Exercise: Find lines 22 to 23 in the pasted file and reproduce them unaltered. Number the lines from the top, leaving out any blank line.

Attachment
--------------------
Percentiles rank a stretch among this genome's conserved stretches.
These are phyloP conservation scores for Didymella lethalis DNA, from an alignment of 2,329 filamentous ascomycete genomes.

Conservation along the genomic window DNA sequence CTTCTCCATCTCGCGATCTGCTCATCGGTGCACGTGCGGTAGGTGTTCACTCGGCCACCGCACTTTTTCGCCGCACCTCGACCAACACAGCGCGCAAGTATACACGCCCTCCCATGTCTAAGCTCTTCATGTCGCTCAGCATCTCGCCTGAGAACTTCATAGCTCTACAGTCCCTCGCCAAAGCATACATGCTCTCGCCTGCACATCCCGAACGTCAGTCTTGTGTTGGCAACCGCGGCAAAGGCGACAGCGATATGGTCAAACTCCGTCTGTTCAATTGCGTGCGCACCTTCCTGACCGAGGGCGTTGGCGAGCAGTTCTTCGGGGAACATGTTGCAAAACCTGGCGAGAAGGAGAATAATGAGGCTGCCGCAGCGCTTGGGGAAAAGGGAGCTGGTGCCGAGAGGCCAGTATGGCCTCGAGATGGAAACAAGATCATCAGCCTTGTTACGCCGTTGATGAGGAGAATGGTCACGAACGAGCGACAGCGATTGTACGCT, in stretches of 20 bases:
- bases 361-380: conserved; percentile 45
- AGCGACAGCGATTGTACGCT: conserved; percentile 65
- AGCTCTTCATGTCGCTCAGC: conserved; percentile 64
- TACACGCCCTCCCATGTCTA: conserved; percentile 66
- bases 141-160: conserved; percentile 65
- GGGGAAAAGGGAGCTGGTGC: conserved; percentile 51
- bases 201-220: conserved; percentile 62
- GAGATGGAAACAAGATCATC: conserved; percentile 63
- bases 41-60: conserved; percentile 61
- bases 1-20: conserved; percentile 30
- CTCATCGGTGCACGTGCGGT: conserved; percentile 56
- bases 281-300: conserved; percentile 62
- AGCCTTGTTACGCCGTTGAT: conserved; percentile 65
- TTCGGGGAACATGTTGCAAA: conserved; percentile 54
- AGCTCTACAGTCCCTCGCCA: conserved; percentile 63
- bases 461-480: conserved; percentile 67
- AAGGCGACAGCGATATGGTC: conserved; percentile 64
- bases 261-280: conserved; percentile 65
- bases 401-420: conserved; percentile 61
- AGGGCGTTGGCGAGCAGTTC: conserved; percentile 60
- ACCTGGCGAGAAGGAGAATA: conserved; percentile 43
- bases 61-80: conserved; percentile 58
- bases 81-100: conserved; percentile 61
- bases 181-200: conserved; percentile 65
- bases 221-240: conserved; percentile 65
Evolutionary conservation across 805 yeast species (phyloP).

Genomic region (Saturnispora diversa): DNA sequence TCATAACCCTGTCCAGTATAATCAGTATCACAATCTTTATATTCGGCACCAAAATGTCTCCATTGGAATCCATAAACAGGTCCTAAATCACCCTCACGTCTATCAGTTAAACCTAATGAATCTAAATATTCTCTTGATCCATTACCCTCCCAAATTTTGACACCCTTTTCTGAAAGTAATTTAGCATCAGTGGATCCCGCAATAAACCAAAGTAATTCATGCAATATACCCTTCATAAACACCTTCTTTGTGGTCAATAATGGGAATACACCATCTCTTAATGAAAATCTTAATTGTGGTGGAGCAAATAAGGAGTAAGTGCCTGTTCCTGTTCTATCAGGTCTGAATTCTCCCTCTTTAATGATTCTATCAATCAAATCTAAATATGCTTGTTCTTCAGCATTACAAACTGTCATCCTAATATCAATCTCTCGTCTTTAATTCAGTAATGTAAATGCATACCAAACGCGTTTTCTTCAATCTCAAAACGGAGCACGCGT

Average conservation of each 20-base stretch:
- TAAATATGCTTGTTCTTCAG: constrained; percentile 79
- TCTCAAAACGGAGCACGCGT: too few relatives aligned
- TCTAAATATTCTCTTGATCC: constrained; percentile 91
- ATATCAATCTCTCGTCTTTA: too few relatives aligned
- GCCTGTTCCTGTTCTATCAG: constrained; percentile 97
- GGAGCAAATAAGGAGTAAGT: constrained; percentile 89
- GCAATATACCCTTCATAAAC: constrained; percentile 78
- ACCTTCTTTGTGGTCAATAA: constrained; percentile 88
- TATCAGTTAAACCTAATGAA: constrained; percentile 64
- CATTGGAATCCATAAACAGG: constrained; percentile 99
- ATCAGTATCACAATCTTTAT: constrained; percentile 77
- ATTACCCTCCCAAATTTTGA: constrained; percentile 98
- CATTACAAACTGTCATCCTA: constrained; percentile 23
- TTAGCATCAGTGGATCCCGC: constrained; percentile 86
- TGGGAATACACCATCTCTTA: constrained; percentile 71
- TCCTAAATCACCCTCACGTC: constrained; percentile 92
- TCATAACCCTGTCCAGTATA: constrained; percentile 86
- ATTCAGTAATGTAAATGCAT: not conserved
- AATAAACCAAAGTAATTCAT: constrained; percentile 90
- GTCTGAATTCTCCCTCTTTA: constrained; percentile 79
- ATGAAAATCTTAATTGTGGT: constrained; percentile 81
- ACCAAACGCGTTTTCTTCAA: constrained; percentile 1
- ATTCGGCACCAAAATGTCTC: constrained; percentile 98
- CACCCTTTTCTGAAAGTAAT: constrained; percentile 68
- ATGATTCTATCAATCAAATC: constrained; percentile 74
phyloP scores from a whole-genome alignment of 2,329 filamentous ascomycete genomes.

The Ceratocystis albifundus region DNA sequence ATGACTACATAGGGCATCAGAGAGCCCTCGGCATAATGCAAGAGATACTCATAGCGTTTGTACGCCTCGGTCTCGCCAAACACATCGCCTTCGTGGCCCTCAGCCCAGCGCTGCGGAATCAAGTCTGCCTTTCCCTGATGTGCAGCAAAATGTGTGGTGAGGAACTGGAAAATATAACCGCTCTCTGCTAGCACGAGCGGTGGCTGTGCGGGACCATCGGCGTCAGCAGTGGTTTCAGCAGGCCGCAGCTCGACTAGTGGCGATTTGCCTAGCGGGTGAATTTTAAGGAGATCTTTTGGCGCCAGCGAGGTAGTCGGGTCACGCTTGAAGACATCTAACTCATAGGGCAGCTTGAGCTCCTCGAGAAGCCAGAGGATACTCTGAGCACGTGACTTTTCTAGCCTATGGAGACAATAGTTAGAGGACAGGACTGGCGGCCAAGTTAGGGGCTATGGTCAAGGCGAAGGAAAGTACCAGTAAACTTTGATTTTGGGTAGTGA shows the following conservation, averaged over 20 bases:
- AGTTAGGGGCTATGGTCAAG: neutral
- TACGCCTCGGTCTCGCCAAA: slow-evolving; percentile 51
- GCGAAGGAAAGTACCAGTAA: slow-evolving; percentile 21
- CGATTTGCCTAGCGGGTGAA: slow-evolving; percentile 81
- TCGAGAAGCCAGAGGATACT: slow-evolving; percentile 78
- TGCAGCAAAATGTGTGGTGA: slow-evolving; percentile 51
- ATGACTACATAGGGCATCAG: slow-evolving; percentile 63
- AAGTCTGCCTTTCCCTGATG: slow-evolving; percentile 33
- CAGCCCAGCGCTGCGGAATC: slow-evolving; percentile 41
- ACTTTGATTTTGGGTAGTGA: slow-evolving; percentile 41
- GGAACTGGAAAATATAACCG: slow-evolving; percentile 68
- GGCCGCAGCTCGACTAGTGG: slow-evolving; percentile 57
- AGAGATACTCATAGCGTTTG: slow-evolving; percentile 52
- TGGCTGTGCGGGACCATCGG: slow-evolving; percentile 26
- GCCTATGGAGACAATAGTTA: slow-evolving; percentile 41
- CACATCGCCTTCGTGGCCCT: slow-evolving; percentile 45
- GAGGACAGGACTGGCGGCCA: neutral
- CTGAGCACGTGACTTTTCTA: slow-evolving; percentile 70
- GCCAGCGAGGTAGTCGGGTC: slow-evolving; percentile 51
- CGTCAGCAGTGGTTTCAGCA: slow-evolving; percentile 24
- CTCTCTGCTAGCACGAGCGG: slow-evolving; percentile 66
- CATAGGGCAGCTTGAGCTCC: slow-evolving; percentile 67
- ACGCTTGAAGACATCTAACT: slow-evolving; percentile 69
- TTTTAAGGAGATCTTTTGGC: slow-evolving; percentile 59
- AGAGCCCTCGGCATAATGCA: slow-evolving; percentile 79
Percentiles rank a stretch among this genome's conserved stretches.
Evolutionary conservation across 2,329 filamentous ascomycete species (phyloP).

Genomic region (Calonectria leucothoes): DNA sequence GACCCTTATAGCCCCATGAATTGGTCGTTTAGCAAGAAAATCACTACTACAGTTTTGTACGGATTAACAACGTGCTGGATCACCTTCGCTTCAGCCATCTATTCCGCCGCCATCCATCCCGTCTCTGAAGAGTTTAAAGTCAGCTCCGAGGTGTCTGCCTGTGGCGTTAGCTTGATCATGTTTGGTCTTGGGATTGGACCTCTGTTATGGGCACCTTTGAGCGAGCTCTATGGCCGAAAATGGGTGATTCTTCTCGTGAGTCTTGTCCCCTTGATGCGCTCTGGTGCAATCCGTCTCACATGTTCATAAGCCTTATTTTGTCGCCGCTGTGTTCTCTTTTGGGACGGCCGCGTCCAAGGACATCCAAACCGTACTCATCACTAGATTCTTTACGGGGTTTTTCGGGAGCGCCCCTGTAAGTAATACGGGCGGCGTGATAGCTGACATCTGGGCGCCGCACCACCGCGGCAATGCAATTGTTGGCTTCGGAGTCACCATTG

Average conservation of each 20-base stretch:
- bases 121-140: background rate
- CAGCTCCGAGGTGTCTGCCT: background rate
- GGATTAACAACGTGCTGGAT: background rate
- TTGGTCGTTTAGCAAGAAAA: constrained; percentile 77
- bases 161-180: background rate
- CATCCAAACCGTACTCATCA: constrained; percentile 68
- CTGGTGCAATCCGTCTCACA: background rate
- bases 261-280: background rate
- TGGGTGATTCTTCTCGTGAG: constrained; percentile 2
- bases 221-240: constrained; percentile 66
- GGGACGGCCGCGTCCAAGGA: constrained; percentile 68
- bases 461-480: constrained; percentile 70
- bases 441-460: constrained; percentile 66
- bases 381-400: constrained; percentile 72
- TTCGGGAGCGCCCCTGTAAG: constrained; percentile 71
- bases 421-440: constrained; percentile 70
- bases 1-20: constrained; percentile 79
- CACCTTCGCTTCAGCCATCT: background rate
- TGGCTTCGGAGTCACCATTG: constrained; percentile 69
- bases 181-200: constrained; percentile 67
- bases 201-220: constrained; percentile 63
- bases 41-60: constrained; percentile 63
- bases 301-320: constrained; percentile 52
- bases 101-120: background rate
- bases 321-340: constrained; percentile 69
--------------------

- bases 401-420: conserved; percentile 61
- AGGGCGTTGGCGAGCAGTTC: conserved; percentile 60